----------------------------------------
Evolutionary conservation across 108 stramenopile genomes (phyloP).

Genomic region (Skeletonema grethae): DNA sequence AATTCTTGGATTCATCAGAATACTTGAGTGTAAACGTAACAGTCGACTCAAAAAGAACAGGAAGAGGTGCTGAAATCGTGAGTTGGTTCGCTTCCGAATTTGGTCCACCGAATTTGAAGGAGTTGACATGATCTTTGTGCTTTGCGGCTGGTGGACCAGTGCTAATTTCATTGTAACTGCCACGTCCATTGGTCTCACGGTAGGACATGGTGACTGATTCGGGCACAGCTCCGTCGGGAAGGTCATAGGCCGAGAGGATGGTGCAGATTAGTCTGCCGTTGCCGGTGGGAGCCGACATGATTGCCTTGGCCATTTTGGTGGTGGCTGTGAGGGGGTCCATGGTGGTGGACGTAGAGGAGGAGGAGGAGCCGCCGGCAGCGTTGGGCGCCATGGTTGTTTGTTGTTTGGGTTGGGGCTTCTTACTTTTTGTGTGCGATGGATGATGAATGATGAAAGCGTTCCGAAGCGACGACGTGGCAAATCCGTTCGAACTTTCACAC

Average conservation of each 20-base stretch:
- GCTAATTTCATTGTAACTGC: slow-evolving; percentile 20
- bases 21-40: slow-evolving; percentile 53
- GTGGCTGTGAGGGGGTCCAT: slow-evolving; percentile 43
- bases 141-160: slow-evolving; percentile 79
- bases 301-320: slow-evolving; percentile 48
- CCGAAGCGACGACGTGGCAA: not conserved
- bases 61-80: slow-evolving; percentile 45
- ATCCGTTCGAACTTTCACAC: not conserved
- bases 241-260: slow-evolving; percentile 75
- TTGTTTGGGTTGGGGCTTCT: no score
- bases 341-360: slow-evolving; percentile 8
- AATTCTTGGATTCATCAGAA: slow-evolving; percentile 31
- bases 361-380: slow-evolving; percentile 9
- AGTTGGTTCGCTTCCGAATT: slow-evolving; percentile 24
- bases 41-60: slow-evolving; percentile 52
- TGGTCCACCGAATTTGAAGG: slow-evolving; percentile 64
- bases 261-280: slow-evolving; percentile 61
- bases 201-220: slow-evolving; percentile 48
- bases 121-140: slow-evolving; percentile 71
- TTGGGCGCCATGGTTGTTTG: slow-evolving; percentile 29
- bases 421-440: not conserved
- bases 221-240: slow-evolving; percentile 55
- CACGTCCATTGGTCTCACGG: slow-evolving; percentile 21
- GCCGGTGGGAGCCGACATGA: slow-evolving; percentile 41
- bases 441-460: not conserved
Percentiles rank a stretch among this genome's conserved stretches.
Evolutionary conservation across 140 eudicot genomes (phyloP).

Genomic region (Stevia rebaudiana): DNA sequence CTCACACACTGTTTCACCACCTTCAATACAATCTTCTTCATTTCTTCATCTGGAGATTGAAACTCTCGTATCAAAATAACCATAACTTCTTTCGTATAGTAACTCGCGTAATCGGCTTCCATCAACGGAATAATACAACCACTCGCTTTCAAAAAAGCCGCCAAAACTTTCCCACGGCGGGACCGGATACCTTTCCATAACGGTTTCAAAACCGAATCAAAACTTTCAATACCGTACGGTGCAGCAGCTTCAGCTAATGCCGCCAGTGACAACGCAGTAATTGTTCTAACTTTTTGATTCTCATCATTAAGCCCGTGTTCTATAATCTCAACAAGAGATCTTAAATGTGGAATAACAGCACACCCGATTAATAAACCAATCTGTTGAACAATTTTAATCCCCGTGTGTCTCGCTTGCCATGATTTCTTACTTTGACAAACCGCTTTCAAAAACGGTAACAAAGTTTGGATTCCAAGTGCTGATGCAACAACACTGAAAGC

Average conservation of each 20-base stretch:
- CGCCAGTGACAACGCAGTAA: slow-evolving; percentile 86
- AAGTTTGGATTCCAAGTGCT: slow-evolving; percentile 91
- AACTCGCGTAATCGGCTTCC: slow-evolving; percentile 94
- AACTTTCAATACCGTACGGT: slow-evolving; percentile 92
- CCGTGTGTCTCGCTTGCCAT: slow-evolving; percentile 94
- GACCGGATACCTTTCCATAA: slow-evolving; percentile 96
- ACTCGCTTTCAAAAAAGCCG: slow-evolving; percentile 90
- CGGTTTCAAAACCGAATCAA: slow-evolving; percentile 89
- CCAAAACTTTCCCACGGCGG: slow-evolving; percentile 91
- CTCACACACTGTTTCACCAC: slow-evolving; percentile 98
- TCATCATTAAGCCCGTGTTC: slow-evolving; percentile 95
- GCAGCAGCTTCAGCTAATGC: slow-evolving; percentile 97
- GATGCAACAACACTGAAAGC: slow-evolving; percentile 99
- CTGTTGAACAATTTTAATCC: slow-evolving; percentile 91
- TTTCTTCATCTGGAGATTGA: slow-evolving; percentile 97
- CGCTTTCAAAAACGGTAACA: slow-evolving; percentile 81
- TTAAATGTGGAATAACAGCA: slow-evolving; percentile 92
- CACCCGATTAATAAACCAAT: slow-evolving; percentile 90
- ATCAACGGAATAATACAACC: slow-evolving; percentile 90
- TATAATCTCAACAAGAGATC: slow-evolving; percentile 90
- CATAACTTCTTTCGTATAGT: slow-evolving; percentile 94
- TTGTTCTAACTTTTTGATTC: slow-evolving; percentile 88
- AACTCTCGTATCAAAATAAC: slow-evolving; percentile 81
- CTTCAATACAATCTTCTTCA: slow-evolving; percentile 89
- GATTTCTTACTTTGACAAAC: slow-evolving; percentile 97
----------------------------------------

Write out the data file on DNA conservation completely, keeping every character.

Evolutionary conservation across 108 stramenopile genomes (phyloP).

Genomic region (Skeletonema grethae): DNA sequence AATTCTTGGATTCATCAGAATACTTGAGTGTAAACGTAACAGTCGACTCAAAAAGAACAGGAAGAGGTGCTGAAATCGTGAGTTGGTTCGCTTCCGAATTTGGTCCACCGAATTTGAAGGAGTTGACATGATCTTTGTGCTTTGCGGCTGGTGGACCAGTGCTAATTTCATTGTAACTGCCACGTCCATTGGTCTCACGGTAGGACATGGTGACTGATTCGGGCACAGCTCCGTCGGGAAGGTCATAGGCCGAGAGGATGGTGCAGATTAGTCTGCCGTTGCCGGTGGGAGCCGACATGATTGCCTTGGCCATTTTGGTGGTGGCTGTGAGGGGGTCCATGGTGGTGGACGTAGAGGAGGAGGAGGAGCCGCCGGCAGCGTTGGGCGCCATGGTTGTTTGTTGTTTGGGTTGGGGCTTCTTACTTTTTGTGTGCGATGGATGATGAATGATGAAAGCGTTCCGAAGCGACGACGTGGCAAATCCGTTCGAACTTTCACAC

Average conservation of each 20-base stretch:
- GCTAATTTCATTGTAACTGC: slow-evolving; percentile 20
- bases 21-40: slow-evolving; percentile 53
- GTGGCTGTGAGGGGGTCCAT: slow-evolving; percentile 43
- bases 141-160: slow-evolving; percentile 79
- bases 301-320: slow-evolving; percentile 48
- CCGAAGCGACGACGTGGCAA: not conserved
- bases 61-80: slow-evolving; percentile 45
- ATCCGTTCGAACTTTCACAC: not conserved
- bases 241-260: slow-evolving; percentile 75
- TTGTTTGGGTTGGGGCTTCT: no score
- bases 341-360: slow-evolving; percentile 8
- AATTCTTGGATTCATCAGAA: slow-evolving; percentile 31
- bases 361-380: slow-evolving; percentile 9
- AGTTGGTTCGCTTCCGAATT: slow-evolving; percentile 24
- bases 41-60: slow-evolving; percentile 52
- TGGTCCACCGAATTTGAAGG: slow-evolving; percentile 64
- bases 261-280: slow-evolving; percentile 61
- bases 201-220: slow-evolving; percentile 48
- bases 121-140: slow-evolving; percentile 71
- TTGGGCGCCATGGTTGTTTG: slow-evolving; percentile 29
- bases 421-440: not conserved
- bases 221-240: slow-evolving; percentile 55
- CACGTCCATTGGTCTCACGG: slow-evolving; percentile 21
- GCCGGTGGGAGCCGACATGA: slow-evolving; percentile 41
- bases 441-460: not conserved
Percentiles rank a stretch among this genome's conserved stretches.
Evolutionary conservation across 140 eudicot genomes (phyloP).

Genomic region (Stevia rebaudiana): DNA sequence CTCACACACTGTTTCACCACCTTCAATACAATCTTCTTCATTTCTTCATCTGGAGATTGAAACTCTCGTATCAAAATAACCATAACTTCTTTCGTATAGTAACTCGCGTAATCGGCTTCCATCAACGGAATAATACAACCACTCGCTTTCAAAAAAGCCGCCAAAACTTTCCCACGGCGGGACCGGATACCTTTCCATAACGGTTTCAAAACCGAATCAAAACTTTCAATACCGTACGGTGCAGCAGCTTCAGCTAATGCCGCCAGTGACAACGCAGTAATTGTTCTAACTTTTTGATTCTCATCATTAAGCCCGTGTTCTATAATCTCAACAAGAGATCTTAAATGTGGAATAACAGCACACCCGATTAATAAACCAATCTGTTGAACAATTTTAATCCCCGTGTGTCTCGCTTGCCATGATTTCTTACTTTGACAAACCGCTTTCAAAAACGGTAACAAAGTTTGGATTCCAAGTGCTGATGCAACAACACTGAAAGC

Average conservation of each 20-base stretch:
- CGCCAGTGACAACGCAGTAA: slow-evolving; percentile 86
- AAGTTTGGATTCCAAGTGCT: slow-evolving; percentile 91
- AACTCGCGTAATCGGCTTCC: slow-evolving; percentile 94
- AACTTTCAATACCGTACGGT: slow-evolving; percentile 92
- CCGTGTGTCTCGCTTGCCAT: slow-evolving; percentile 94
- GACCGGATACCTTTCCATAA: slow-evolving; percentile 96
- ACTCGCTTTCAAAAAAGCCG: slow-evolving; percentile 90
- CGGTTTCAAAACCGAATCAA: slow-evolving; percentile 89
- CCAAAACTTTCCCACGGCGG: slow-evolving; percentile 91
- CTCACACACTGTTTCACCAC: slow-evolving; percentile 98
- TCATCATTAAGCCCGTGTTC: slow-evolving; percentile 95
- GCAGCAGCTTCAGCTAATGC: slow-evolving; percentile 97
- GATGCAACAACACTGAAAGC: slow-evolving; percentile 99
- CTGTTGAACAATTTTAATCC: slow-evolving; percentile 91
- TTTCTTCATCTGGAGATTGA: slow-evolving; percentile 97
- CGCTTTCAAAAACGGTAACA: slow-evolving; percentile 81
- TTAAATGTGGAATAACAGCA: slow-evolving; percentile 92
- CACCCGATTAATAAACCAAT: slow-evolving; percentile 90
- ATCAACGGAATAATACAACC: slow-evolving; percentile 90
- TATAATCTCAACAAGAGATC: slow-evolving; percentile 90
- CATAACTTCTTTCGTATAGT: slow-evolving; percentile 94
- TTGTTCTAACTTTTTGATTC: slow-evolving; percentile 88
- AACTCTCGTATCAAAATAAC: slow-evolving; percentile 81
- CTTCAATACAATCTTCTTCA: slow-evolving; percentile 89
- GATTTCTTACTTTGACAAAC: slow-evolving; percentile 97